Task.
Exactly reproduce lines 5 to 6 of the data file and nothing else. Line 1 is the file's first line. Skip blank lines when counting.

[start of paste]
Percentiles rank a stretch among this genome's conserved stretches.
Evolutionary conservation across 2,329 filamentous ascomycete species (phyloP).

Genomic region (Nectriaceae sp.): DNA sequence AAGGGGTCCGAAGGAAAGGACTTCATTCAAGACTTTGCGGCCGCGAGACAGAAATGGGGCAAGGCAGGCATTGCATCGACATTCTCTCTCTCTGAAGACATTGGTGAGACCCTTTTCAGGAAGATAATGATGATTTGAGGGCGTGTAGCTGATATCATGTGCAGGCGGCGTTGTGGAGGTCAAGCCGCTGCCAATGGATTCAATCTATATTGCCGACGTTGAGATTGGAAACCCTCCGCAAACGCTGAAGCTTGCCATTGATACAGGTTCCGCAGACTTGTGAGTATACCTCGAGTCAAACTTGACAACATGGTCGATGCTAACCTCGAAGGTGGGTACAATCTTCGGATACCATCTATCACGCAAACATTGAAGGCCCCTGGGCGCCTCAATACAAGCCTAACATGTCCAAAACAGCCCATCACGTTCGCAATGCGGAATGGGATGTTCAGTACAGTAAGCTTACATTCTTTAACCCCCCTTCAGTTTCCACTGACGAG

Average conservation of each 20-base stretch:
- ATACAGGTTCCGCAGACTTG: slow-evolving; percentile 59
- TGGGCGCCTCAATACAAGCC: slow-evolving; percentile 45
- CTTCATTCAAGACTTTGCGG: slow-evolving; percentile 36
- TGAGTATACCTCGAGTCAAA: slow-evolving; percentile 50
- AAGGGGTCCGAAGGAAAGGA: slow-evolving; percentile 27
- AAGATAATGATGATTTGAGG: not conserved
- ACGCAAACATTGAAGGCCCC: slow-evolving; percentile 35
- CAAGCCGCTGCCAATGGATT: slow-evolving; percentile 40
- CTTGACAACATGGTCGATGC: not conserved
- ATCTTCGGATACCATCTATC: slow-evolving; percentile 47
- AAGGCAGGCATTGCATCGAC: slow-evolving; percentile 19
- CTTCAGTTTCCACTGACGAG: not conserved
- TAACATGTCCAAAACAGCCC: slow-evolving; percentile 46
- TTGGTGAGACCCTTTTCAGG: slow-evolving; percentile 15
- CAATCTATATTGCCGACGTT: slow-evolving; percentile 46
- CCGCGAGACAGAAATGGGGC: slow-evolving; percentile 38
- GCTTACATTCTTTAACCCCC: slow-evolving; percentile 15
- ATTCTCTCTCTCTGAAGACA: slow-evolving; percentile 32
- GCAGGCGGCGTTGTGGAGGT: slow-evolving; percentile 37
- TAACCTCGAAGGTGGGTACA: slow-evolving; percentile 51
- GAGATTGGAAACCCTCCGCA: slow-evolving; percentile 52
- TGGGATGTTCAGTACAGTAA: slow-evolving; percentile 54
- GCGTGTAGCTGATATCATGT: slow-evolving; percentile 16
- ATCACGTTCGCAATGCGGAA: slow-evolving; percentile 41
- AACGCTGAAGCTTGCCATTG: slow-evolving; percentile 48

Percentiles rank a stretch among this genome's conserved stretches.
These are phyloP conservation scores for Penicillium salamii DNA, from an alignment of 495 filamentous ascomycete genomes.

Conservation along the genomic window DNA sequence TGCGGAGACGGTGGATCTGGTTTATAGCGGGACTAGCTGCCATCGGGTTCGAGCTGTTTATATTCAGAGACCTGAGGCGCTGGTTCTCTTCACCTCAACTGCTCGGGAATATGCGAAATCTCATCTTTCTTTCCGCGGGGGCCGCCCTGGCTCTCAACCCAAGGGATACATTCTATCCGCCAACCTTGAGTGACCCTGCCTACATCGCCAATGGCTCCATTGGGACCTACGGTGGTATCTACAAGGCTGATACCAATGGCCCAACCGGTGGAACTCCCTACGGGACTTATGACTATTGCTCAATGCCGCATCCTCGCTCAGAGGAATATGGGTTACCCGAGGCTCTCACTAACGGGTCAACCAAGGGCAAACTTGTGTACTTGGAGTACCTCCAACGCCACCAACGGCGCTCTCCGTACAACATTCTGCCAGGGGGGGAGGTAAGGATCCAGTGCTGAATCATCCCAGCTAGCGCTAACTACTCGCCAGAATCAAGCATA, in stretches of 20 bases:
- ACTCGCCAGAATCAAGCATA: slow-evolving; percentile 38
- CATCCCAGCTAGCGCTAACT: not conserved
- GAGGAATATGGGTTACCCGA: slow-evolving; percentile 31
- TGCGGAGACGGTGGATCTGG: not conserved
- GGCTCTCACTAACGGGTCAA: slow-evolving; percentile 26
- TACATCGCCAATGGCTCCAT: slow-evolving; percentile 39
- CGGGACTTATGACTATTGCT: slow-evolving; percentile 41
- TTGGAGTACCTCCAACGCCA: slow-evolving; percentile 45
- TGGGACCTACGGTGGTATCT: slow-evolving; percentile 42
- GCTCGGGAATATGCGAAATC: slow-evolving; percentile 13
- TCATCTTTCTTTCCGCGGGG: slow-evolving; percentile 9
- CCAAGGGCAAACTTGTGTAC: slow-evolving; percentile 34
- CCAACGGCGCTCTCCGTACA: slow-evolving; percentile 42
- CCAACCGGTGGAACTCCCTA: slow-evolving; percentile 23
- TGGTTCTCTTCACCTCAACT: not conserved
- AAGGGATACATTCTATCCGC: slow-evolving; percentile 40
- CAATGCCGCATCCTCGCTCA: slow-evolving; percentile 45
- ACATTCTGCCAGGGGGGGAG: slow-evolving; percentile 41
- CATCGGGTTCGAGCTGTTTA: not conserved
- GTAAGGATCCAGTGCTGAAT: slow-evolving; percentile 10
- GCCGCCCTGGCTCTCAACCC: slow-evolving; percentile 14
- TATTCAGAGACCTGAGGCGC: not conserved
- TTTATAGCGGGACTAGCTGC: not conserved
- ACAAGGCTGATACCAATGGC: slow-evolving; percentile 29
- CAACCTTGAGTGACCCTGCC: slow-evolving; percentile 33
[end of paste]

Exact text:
- ATACAGGTTCCGCAGACTTG: slow-evolving; percentile 59
- TGGGCGCCTCAATACAAGCC: slow-evolving; percentile 45